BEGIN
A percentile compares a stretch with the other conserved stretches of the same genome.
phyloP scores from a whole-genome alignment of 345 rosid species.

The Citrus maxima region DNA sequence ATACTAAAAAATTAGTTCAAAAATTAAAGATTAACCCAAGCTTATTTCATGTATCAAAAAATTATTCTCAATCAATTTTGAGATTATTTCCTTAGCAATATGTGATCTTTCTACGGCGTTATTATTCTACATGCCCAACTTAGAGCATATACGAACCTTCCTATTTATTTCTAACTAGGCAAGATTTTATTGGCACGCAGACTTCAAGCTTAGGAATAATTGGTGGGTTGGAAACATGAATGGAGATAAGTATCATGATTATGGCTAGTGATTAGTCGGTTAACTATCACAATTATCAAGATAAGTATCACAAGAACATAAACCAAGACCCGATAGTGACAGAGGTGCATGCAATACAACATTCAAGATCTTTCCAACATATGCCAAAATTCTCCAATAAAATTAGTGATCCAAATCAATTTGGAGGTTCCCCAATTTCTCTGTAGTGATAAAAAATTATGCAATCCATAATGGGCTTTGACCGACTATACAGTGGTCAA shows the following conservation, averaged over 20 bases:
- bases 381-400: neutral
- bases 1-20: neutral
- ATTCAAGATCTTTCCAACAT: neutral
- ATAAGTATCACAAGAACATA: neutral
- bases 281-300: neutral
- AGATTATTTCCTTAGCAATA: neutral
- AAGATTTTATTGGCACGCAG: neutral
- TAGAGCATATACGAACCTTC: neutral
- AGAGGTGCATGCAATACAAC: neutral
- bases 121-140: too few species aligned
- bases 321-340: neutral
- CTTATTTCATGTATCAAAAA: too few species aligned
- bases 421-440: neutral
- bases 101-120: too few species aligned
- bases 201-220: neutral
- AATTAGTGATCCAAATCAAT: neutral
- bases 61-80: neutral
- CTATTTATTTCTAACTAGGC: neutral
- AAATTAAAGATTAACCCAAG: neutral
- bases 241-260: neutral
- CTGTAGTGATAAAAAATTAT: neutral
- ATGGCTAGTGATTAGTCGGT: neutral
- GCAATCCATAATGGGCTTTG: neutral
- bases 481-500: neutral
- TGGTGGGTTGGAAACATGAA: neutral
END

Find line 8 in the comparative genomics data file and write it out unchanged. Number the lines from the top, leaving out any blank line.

- bases 281-300: neutral